What does POD (print on demand) mean?

Print On Demand (POD) copies are printed digitally, page by page, rather than on traditional offset printing presses, generally in small batches (or even as a single copy). POD works out more expensive per unit than traditional large print-runs, but it is fast and flexible. At Practical Inspiration we print a traditional printrun of each title, and copies are shipped direct from the printer not only to the author (our authors receive 100 copies as part of our publishing package), but also to our warehouses in the UK, US and Australia. This is important because bookshops won’t order copies of books that are ONLY available POD to stock on their shelves, as they can’t return them if they don’t sell: they’ll only order them in if a customer specifically requests the book and pays up front for it. (NB we pay for the stock that we warehouse, not the author: as each copy is sold, the cost of manufacture is deducted to calculate the net revenue on which the author’s revenue is based.)
However POD is useful when we suddenly and unexpectedly run out of stock and need to fulfil orders quickly, or if small quantities of customised stock is required, eg with a client’s logo on the title page. It also allows us to publish more sustainably, avoiding overstocks and printing locally to replenish stock in an overseas warehouse, thereby avoiding unnecessary shipping.
POD quality is excellent, although you may notice that the spine of your book is sightly thinner when it has been produced this way, as the paper stocks used are slightly different.
Because we use both traditional and POD printing interchangeably, we avoid special finishes such as spot laminate, foil embossing, or jackets with flaps, which can’t be produced POD. (Special finishes are also bad for the environment, as the resulting books can’t be recycled, which is another reason to avoid them!)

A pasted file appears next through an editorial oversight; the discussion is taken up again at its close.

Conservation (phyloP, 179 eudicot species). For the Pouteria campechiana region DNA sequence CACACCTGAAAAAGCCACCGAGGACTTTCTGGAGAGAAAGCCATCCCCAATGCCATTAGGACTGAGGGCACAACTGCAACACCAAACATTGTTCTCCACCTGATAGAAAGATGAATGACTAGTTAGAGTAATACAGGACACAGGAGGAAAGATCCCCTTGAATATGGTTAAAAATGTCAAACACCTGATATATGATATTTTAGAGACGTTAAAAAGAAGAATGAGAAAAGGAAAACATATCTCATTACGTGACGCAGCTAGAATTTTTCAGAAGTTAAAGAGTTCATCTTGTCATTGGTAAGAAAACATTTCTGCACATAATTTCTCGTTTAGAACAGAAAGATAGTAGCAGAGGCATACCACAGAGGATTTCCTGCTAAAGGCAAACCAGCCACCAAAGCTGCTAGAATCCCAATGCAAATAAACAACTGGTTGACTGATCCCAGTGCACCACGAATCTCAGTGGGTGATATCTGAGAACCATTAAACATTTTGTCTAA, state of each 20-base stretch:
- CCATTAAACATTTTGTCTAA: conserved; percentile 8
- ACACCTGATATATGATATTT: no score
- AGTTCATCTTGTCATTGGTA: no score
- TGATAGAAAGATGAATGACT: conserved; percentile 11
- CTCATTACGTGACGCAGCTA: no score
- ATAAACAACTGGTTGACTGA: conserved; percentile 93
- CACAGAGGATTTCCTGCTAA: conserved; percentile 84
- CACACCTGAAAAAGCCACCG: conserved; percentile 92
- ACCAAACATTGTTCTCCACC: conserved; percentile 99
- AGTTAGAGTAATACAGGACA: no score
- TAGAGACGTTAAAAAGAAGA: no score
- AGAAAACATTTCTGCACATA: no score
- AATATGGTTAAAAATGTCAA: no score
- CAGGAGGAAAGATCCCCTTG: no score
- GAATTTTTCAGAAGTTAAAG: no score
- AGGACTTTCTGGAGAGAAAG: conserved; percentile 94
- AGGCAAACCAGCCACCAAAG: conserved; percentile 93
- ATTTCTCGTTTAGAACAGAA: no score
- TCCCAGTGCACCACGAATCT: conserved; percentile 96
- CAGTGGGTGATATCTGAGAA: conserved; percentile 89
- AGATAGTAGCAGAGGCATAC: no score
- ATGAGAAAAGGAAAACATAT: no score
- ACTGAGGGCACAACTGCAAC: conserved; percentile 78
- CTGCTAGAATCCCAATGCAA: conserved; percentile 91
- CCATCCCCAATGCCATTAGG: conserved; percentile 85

What are ‘subsidiary rights’ in a publishing contract?

The bulk of a publishing agreement is concerned with ‘primary rights’: the rights that you as the author assign to the publisher to allow them to publish the book in its primary editions (for English-language publishers, that’s print, ebook and audio rights in English).
Subsidiary rights are those that are not directly exploited by the publisher themselves, but sub-licensed to others for specific purposes. The most common of these is translation: at Practical Inspiration we have a rights team who actively pitch our titles to foreign-language publishers around the world. We also regularly license audio rights and serialization rights – sadly no-one’s taken an option for a movie on one of our titles yet, but we live in hope.
By granting these rights exclusively to your publisher, it means they can be sure no-one else is cutting licensing deals without their knowledge (if, for example, we licensed an exclusive deal to a German publisher only to find there’s a competing German version which you’d arranged separately, that would be a problem…). If you’re working with Practical Inspiration and there’s a subsidiary right that you’d particularly like to retain – for example if you DO have contacts in a German publishing house and you’d like to arrange to publish the German translation of your book directly – then just let us know and we’ll carve that language out of the agreement so that you retain the right to do so.
The author’s share of revenue from subsidiary rights is typically 50%.